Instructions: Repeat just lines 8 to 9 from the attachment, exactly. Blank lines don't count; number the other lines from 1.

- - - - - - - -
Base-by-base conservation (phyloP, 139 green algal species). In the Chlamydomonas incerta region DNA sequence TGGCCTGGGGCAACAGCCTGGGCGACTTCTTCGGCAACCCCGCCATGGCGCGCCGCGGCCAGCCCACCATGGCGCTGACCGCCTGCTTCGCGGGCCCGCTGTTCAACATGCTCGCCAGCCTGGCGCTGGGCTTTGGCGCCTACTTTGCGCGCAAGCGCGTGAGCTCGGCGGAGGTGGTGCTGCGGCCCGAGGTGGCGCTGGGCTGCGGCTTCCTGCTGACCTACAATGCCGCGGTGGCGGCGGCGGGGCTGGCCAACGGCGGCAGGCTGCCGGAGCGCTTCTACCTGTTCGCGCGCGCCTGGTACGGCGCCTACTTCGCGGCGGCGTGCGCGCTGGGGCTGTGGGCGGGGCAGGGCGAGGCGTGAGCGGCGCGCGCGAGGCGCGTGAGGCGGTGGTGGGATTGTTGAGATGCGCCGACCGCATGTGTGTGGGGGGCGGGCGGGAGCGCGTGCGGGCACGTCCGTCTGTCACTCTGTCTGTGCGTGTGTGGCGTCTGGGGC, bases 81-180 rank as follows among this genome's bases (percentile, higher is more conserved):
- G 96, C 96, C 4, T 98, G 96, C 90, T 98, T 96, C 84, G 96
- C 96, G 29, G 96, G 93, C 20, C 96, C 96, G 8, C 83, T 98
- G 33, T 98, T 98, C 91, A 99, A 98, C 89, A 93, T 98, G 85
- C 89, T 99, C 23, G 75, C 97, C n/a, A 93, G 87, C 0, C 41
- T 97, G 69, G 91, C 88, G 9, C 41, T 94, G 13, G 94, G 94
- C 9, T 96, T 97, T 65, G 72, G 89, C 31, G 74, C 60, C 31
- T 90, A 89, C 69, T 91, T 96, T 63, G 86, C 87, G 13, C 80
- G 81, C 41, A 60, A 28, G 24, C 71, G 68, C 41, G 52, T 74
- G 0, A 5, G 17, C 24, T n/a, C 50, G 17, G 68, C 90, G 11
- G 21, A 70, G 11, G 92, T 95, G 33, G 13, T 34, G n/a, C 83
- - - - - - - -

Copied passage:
- T 90, A 89, C 69, T 91, T 96, T 63, G 86, C 87, G 13, C 80
- G 81, C 41, A 60, A 28, G 24, C 71, G 68, C 41, G 52, T 74